“A badly done job, whoever did this has no clue what they were doing, or what they left behind,” he would think to himself. He lost valuable time taking as much of this now-frozen meat as he could. The more provisions he took now, he knew, the less he would need later. His shoulders hurt from the weight of his load; he could barely move.

Dusk was rapidly approaching, and still he continued. He had committed to travelling as far into the night as he could. He could make camp anytime, rest anytime. The closer he got to Fallcrest, the better. He could sense a blizzard on the horizon, and he did not want to be caught in such a storm.

Then he spied it.

Against the dreary backdrop of dusk, a camp fire. If luck was with him, there were travelers to share the night, and provisions. If luck was not, there would be orcs to kill. And if luck was against him? He shuddered at that thought as he drew his bow and carefully approached. He calmed his heart and his nerves; “a wasted breath is a wasted shot,” his father’s voice reminded him. This was not the time for either.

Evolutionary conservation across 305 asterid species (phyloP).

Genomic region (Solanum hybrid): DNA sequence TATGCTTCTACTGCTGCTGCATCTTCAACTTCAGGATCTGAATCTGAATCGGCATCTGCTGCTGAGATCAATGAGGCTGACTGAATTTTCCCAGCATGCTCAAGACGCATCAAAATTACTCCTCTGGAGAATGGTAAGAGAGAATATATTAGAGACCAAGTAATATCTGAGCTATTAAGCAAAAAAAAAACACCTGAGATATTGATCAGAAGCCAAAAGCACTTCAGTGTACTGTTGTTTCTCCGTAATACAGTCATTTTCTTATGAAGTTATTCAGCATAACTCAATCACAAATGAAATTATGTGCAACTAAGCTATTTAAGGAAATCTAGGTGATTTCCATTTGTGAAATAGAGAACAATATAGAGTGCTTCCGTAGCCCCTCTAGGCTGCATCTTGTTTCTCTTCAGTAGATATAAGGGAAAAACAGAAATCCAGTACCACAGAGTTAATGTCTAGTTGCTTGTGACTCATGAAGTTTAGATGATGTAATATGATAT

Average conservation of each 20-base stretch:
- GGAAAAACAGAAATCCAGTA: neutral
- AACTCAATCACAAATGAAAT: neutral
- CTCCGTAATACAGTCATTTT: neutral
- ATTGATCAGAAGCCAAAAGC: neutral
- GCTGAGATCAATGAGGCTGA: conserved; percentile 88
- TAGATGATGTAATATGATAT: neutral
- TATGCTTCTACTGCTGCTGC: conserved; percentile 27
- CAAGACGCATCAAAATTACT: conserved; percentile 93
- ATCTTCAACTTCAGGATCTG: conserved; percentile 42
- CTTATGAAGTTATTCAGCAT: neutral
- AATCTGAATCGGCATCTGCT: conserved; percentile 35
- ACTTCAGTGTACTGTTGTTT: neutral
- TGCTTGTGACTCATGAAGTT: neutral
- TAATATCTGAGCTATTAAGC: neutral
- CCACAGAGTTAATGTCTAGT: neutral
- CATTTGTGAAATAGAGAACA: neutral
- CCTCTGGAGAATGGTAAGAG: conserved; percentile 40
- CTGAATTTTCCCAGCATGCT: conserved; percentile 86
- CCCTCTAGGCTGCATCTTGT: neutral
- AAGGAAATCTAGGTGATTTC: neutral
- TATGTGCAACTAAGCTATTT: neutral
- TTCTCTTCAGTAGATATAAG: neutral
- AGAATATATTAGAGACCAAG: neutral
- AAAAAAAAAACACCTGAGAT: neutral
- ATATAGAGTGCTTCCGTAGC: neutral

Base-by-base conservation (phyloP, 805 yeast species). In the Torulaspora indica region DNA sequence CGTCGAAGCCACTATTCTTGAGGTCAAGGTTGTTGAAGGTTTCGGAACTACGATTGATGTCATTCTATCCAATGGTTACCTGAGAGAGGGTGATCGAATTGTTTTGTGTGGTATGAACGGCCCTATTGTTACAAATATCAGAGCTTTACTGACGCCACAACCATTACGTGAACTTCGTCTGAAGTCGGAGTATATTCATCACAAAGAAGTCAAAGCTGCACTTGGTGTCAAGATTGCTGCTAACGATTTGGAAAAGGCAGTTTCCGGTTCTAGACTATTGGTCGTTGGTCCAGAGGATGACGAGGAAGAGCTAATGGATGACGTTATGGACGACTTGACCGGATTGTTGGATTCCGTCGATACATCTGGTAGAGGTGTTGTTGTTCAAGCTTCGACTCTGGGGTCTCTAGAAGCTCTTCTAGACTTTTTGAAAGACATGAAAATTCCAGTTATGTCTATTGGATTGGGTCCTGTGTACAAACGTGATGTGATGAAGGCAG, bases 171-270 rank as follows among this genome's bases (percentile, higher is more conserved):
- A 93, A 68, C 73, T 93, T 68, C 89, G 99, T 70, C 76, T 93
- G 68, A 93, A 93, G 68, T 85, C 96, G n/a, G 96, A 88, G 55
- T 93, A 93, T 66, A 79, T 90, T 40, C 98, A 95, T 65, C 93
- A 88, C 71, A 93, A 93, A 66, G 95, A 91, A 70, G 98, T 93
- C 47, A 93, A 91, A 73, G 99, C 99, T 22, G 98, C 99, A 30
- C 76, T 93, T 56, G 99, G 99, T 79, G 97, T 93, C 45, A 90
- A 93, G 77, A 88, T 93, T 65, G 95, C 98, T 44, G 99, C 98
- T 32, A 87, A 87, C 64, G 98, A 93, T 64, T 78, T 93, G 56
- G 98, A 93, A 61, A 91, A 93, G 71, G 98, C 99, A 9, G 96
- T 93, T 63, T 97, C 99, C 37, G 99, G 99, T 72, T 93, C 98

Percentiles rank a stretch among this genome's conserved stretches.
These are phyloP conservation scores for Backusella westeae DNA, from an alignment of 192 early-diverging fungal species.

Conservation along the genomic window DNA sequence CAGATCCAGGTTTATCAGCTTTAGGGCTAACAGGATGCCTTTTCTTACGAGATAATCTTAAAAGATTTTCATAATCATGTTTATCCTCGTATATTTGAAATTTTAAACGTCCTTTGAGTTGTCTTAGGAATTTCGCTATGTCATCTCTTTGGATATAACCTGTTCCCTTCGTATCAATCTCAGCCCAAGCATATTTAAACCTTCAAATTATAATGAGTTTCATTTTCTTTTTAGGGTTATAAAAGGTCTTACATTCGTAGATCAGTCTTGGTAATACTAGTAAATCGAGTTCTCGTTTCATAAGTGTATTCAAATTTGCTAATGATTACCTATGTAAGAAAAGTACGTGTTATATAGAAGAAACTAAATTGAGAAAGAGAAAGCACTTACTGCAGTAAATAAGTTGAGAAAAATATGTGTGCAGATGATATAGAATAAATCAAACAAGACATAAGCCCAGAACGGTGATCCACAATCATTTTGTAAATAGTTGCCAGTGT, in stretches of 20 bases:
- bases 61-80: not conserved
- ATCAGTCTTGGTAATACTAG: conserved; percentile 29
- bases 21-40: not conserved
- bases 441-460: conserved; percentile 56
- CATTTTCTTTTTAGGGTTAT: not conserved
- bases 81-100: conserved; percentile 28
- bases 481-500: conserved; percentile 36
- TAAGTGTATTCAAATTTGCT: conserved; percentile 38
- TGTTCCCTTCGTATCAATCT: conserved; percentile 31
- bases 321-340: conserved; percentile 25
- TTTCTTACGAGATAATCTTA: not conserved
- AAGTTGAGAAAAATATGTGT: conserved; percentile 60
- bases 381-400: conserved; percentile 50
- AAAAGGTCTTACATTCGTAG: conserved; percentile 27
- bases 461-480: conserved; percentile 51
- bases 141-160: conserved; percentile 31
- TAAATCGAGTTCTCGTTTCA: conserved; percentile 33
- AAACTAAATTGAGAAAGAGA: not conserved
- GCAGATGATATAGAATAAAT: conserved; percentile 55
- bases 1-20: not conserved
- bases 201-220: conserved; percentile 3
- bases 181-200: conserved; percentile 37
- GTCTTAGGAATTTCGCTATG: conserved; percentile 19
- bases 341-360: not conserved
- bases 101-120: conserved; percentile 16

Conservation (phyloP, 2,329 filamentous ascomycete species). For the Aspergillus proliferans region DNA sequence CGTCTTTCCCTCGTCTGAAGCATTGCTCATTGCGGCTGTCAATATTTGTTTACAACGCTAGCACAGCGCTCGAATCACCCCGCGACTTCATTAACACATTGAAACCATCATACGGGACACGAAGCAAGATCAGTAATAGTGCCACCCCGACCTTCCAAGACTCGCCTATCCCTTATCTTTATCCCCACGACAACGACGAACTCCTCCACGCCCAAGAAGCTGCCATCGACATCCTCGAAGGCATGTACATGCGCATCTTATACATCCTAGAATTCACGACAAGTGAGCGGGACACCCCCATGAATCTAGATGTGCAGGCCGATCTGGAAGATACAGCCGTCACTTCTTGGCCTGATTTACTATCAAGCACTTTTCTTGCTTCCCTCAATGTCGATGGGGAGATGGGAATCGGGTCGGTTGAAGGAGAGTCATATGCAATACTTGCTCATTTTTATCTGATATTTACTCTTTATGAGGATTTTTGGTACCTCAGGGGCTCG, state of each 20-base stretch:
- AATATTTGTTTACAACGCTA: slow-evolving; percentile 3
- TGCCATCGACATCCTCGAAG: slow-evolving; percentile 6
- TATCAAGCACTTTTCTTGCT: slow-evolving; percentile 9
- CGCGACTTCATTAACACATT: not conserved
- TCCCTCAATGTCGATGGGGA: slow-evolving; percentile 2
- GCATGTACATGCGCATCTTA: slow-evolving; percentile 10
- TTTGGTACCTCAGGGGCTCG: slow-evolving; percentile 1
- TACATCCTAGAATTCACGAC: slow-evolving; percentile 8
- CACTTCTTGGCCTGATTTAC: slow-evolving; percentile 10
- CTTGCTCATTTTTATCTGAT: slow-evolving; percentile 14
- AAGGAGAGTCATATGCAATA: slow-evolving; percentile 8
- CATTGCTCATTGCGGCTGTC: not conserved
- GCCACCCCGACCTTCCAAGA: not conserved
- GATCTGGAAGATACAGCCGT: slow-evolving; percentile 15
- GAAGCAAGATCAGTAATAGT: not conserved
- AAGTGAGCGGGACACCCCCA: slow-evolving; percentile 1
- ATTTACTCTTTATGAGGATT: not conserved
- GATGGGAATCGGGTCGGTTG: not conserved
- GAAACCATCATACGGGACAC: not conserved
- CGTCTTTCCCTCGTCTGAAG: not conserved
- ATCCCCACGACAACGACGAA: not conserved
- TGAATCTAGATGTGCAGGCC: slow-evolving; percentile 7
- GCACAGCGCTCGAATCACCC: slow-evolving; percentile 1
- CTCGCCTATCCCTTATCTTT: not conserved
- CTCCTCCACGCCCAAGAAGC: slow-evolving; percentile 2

“Of course it’s snowing,” Jazelyn thought to herself.

There was no one else to say it to, after all. The tall elf knelt to tend the fire that she just started.

She looked upon the wintery scene she was surrounded in. Inches of snow had already fallen; the sky a heavy grey. The snow wonderland was a beautiful sight, if not an inconvenient one. She barely heard the footfall of a traveler in the distance. Her attention taken, she had almost missed the outline of a human figure approaching.

She stood her full height to greet this figure. Her battle armor shifted beneath her winter cloak. If there was danger…


It didn’t take long for Jazelyn and Daniel to go from unknown entities to unfamiliar fellows. Jazelyn had camping supplies that Daniel had had to leave behind. Daniel, for his part, had fresh kill and a knowledge of the land. Together, they would insure that they both would survive this oncoming storm. The fact that they were both headed to Fallcrest was serendipitous; and helpful to the both of them.

In the dark of the night, Eishan could spy their campfire. It was the only unnatural light on the horizon.

“Fools,” Eishan thought to himself, “in this weather, why not shine a beacon saying ‘come to me’ to every damned orc and bandit.” Eishan knew that it wouldn’t take much to convince any living thing to come investigate the fire’s glow, especially in weather like this.